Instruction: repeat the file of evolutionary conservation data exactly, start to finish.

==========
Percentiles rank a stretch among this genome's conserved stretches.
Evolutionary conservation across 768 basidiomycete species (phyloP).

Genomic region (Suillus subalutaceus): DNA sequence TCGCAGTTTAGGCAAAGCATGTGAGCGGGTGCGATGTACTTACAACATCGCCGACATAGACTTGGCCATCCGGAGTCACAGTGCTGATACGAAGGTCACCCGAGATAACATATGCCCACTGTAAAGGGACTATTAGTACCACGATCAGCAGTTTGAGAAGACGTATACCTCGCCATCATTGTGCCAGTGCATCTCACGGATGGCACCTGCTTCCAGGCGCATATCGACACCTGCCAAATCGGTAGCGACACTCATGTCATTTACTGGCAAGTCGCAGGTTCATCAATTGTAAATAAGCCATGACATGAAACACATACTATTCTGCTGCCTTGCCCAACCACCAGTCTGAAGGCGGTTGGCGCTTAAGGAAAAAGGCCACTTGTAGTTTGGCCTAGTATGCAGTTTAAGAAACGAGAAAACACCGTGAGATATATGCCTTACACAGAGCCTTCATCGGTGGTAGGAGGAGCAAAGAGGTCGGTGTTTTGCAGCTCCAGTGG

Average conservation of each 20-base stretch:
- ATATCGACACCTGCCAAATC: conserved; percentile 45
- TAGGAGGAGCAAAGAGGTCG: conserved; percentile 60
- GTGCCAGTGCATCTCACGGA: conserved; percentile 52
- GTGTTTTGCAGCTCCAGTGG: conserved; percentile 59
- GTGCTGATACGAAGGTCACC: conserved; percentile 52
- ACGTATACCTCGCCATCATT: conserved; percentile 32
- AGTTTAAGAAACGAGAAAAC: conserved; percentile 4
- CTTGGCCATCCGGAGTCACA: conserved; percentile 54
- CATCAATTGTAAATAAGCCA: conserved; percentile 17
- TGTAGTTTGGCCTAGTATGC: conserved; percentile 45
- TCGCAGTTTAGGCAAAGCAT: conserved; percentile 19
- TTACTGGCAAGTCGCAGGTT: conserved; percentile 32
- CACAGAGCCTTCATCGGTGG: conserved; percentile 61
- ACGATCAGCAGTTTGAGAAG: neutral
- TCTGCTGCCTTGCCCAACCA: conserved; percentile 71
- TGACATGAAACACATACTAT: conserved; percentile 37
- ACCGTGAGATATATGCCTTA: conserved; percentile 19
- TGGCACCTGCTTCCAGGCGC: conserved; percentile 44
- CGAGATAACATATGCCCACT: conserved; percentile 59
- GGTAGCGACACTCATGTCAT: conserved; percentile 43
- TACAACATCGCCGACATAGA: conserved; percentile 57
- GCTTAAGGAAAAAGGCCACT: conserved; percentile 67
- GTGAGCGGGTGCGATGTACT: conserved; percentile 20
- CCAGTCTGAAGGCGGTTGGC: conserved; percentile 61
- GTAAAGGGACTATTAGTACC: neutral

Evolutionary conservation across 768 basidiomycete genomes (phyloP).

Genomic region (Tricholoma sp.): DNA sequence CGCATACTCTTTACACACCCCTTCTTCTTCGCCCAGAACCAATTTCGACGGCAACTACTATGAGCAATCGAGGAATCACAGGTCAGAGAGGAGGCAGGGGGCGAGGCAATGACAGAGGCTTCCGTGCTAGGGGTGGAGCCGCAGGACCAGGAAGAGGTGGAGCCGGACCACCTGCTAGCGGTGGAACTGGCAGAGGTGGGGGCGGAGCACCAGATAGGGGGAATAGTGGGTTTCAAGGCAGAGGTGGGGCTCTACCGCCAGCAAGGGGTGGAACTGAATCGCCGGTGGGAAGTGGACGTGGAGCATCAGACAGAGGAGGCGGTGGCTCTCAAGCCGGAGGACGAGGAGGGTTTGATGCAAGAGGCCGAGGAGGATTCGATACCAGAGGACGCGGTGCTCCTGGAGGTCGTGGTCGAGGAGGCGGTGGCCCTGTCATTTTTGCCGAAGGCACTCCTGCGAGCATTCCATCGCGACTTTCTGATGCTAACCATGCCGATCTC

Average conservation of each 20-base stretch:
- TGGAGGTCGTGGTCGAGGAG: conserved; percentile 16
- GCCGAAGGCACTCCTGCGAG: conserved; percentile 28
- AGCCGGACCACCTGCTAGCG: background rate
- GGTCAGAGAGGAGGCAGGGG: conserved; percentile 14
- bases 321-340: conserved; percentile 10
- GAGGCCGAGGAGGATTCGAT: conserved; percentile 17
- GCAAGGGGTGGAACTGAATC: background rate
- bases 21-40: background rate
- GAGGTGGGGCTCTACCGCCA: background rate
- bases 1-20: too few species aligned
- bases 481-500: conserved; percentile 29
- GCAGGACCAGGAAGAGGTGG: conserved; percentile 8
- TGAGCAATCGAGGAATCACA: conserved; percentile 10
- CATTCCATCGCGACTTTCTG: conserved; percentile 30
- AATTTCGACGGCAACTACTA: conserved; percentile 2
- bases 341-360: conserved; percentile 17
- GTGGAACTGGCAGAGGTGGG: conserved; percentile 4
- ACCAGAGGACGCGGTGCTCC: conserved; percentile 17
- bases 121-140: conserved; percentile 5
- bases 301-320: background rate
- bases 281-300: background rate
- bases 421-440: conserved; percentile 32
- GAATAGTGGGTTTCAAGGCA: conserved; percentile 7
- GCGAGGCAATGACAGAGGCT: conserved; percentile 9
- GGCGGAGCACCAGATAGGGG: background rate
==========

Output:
Percentiles rank a stretch among this genome's conserved stretches.
Evolutionary conservation across 768 basidiomycete species (phyloP).

Genomic region (Suillus subalutaceus): DNA sequence TCGCAGTTTAGGCAAAGCATGTGAGCGGGTGCGATGTACTTACAACATCGCCGACATAGACTTGGCCATCCGGAGTCACAGTGCTGATACGAAGGTCACCCGAGATAACATATGCCCACTGTAAAGGGACTATTAGTACCACGATCAGCAGTTTGAGAAGACGTATACCTCGCCATCATTGTGCCAGTGCATCTCACGGATGGCACCTGCTTCCAGGCGCATATCGACACCTGCCAAATCGGTAGCGACACTCATGTCATTTACTGGCAAGTCGCAGGTTCATCAATTGTAAATAAGCCATGACATGAAACACATACTATTCTGCTGCCTTGCCCAACCACCAGTCTGAAGGCGGTTGGCGCTTAAGGAAAAAGGCCACTTGTAGTTTGGCCTAGTATGCAGTTTAAGAAACGAGAAAACACCGTGAGATATATGCCTTACACAGAGCCTTCATCGGTGGTAGGAGGAGCAAAGAGGTCGGTGTTTTGCAGCTCCAGTGG

Average conservation of each 20-base stretch:
- ATATCGACACCTGCCAAATC: conserved; percentile 45
- TAGGAGGAGCAAAGAGGTCG: conserved; percentile 60
- GTGCCAGTGCATCTCACGGA: conserved; percentile 52
- GTGTTTTGCAGCTCCAGTGG: conserved; percentile 59
- GTGCTGATACGAAGGTCACC: conserved; percentile 52
- ACGTATACCTCGCCATCATT: conserved; percentile 32
- AGTTTAAGAAACGAGAAAAC: conserved; percentile 4
- CTTGGCCATCCGGAGTCACA: conserved; percentile 54
- CATCAATTGTAAATAAGCCA: conserved; percentile 17
- TGTAGTTTGGCCTAGTATGC: conserved; percentile 45
- TCGCAGTTTAGGCAAAGCAT: conserved; percentile 19
- TTACTGGCAAGTCGCAGGTT: conserved; percentile 32
- CACAGAGCCTTCATCGGTGG: conserved; percentile 61
- ACGATCAGCAGTTTGAGAAG: neutral
- TCTGCTGCCTTGCCCAACCA: conserved; percentile 71
- TGACATGAAACACATACTAT: conserved; percentile 37
- ACCGTGAGATATATGCCTTA: conserved; percentile 19
- TGGCACCTGCTTCCAGGCGC: conserved; percentile 44
- CGAGATAACATATGCCCACT: conserved; percentile 59
- GGTAGCGACACTCATGTCAT: conserved; percentile 43
- TACAACATCGCCGACATAGA: conserved; percentile 57
- GCTTAAGGAAAAAGGCCACT: conserved; percentile 67
- GTGAGCGGGTGCGATGTACT: conserved; percentile 20
- CCAGTCTGAAGGCGGTTGGC: conserved; percentile 61
- GTAAAGGGACTATTAGTACC: neutral

Evolutionary conservation across 768 basidiomycete genomes (phyloP).

Genomic region (Tricholoma sp.): DNA sequence CGCATACTCTTTACACACCCCTTCTTCTTCGCCCAGAACCAATTTCGACGGCAACTACTATGAGCAATCGAGGAATCACAGGTCAGAGAGGAGGCAGGGGGCGAGGCAATGACAGAGGCTTCCGTGCTAGGGGTGGAGCCGCAGGACCAGGAAGAGGTGGAGCCGGACCACCTGCTAGCGGTGGAACTGGCAGAGGTGGGGGCGGAGCACCAGATAGGGGGAATAGTGGGTTTCAAGGCAGAGGTGGGGCTCTACCGCCAGCAAGGGGTGGAACTGAATCGCCGGTGGGAAGTGGACGTGGAGCATCAGACAGAGGAGGCGGTGGCTCTCAAGCCGGAGGACGAGGAGGGTTTGATGCAAGAGGCCGAGGAGGATTCGATACCAGAGGACGCGGTGCTCCTGGAGGTCGTGGTCGAGGAGGCGGTGGCCCTGTCATTTTTGCCGAAGGCACTCCTGCGAGCATTCCATCGCGACTTTCTGATGCTAACCATGCCGATCTC

Average conservation of each 20-base stretch:
- TGGAGGTCGTGGTCGAGGAG: conserved; percentile 16
- GCCGAAGGCACTCCTGCGAG: conserved; percentile 28
- AGCCGGACCACCTGCTAGCG: background rate
- GGTCAGAGAGGAGGCAGGGG: conserved; percentile 14
- bases 321-340: conserved; percentile 10
- GAGGCCGAGGAGGATTCGAT: conserved; percentile 17
- GCAAGGGGTGGAACTGAATC: background rate
- bases 21-40: background rate
- GAGGTGGGGCTCTACCGCCA: background rate
- bases 1-20: too few species aligned
- bases 481-500: conserved; percentile 29
- GCAGGACCAGGAAGAGGTGG: conserved; percentile 8
- TGAGCAATCGAGGAATCACA: conserved; percentile 10
- CATTCCATCGCGACTTTCTG: conserved; percentile 30
- AATTTCGACGGCAACTACTA: conserved; percentile 2
- bases 341-360: conserved; percentile 17
- GTGGAACTGGCAGAGGTGGG: conserved; percentile 4
- ACCAGAGGACGCGGTGCTCC: conserved; percentile 17
- bases 121-140: conserved; percentile 5
- bases 301-320: background rate
- bases 281-300: background rate
- bases 421-440: conserved; percentile 32
- GAATAGTGGGTTTCAAGGCA: conserved; percentile 7
- GCGAGGCAATGACAGAGGCT: conserved; percentile 9
- GGCGGAGCACCAGATAGGGG: background rate